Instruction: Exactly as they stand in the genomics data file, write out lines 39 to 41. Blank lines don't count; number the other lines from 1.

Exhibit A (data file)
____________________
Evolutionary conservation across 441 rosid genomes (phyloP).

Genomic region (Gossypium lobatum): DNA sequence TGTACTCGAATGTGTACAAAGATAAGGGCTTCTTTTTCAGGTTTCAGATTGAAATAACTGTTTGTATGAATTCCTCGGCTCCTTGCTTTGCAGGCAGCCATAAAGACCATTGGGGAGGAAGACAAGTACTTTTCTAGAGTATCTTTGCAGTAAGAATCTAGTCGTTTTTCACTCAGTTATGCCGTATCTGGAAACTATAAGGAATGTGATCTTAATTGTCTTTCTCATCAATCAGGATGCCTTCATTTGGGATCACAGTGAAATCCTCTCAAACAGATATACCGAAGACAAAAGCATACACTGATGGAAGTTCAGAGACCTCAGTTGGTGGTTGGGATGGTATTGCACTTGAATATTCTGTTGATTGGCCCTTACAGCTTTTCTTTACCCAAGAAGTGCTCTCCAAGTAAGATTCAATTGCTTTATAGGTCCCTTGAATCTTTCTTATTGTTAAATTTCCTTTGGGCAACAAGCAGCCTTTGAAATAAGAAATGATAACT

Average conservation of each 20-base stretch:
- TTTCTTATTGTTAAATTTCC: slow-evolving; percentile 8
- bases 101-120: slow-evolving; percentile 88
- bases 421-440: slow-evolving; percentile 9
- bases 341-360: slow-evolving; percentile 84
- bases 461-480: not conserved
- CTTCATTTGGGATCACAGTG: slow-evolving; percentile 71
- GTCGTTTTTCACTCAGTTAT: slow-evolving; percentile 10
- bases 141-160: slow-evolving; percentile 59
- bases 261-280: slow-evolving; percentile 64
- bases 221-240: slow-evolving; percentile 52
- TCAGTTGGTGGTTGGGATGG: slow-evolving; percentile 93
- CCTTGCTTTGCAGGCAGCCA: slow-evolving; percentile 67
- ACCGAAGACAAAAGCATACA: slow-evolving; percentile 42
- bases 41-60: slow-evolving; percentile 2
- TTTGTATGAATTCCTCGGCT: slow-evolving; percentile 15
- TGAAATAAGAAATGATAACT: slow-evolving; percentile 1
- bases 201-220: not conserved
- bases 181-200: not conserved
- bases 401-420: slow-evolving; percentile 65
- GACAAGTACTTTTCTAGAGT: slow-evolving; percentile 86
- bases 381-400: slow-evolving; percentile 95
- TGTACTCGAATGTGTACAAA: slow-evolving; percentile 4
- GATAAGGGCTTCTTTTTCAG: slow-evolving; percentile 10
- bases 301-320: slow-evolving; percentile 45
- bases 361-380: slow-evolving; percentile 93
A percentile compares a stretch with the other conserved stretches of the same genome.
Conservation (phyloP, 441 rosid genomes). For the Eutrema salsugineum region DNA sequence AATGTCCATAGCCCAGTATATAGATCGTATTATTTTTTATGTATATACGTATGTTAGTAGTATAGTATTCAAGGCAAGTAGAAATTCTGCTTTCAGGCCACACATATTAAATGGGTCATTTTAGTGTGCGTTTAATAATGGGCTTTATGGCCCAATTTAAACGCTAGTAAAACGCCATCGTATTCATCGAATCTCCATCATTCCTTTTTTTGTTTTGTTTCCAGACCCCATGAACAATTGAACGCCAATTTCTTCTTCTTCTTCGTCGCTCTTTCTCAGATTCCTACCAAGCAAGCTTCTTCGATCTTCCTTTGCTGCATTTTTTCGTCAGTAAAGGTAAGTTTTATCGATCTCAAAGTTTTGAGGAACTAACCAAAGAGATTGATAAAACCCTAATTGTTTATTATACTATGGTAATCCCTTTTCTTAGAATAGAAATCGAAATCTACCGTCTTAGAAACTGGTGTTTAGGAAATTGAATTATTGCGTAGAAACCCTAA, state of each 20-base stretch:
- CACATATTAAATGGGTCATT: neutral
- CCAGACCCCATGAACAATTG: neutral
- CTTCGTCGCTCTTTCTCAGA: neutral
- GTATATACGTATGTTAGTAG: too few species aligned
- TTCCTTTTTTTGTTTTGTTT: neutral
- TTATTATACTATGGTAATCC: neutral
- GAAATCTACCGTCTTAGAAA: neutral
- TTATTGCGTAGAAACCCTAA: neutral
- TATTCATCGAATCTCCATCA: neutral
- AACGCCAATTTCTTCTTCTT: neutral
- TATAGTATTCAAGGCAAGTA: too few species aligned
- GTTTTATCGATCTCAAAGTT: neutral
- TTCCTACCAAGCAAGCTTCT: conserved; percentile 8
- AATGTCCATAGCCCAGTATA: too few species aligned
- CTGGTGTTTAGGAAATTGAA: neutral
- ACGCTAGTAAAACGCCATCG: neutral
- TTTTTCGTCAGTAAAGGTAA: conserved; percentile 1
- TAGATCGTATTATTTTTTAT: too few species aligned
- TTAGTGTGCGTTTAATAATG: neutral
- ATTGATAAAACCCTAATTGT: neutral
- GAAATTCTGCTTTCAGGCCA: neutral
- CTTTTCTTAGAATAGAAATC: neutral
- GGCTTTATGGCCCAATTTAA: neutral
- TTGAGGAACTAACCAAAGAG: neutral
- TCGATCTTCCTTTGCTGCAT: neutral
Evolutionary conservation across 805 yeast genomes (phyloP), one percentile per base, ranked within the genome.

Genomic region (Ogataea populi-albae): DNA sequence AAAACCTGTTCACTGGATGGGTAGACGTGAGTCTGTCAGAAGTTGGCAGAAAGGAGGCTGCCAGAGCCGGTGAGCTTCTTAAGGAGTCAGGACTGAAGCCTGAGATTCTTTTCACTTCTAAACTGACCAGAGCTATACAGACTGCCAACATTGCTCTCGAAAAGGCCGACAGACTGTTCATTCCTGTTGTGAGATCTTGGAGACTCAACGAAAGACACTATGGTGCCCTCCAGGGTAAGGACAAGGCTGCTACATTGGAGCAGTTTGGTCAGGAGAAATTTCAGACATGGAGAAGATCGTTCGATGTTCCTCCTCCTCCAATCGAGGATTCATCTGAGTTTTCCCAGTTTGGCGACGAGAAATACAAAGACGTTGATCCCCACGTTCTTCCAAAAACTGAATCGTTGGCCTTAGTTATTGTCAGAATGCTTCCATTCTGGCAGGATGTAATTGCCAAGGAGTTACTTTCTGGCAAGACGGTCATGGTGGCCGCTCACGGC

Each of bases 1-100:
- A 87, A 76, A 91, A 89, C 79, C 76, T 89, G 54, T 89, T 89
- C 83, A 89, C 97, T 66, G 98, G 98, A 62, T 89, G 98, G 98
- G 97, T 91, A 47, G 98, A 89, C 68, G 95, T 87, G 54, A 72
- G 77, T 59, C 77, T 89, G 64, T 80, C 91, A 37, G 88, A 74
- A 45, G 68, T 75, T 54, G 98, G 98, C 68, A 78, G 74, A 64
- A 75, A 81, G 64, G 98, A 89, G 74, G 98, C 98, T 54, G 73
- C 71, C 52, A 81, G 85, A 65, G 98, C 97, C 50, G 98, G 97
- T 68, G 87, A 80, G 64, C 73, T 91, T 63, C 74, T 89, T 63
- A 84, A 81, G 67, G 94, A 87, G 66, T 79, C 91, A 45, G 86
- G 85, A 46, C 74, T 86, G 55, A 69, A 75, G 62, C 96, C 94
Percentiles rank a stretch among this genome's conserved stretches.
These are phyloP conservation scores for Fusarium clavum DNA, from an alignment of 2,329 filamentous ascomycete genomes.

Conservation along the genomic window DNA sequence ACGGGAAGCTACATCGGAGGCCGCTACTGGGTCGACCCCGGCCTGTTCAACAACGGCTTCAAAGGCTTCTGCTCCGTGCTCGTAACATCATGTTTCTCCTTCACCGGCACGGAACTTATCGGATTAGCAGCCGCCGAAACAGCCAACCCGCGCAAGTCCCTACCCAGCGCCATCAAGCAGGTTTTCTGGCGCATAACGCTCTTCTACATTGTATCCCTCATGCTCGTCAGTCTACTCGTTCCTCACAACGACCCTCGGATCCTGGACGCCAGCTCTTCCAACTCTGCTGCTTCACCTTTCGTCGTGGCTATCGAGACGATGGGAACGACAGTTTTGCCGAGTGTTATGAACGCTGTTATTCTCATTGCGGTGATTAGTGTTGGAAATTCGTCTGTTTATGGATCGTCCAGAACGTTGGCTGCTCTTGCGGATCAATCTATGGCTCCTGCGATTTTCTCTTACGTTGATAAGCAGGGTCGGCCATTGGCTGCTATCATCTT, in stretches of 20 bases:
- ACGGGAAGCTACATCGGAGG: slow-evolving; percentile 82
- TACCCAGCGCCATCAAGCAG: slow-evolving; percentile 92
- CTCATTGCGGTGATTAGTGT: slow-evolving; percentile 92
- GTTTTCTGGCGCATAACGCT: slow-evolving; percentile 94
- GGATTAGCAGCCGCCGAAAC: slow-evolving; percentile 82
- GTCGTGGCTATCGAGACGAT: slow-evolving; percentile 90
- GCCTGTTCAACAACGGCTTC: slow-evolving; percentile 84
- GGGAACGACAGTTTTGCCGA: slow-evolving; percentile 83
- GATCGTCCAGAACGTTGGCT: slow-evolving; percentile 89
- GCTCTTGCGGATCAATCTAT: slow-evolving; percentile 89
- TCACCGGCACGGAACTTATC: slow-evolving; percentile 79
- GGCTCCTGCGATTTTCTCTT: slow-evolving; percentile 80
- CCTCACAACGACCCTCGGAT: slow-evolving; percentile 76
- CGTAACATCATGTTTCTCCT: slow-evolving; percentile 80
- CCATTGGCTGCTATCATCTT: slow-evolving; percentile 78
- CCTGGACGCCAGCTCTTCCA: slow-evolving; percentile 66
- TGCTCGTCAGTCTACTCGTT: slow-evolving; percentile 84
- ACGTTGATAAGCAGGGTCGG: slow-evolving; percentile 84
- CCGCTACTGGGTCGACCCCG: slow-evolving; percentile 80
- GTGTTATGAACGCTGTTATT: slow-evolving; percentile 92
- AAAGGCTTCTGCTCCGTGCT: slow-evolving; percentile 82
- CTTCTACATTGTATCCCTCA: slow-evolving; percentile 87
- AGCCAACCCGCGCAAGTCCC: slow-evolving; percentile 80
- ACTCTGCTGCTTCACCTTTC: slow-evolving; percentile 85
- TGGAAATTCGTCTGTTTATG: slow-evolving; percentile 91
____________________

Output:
- TATTCATCGAATCTCCATCA: neutral
- AACGCCAATTTCTTCTTCTT: neutral
- TATAGTATTCAAGGCAAGTA: too few species aligned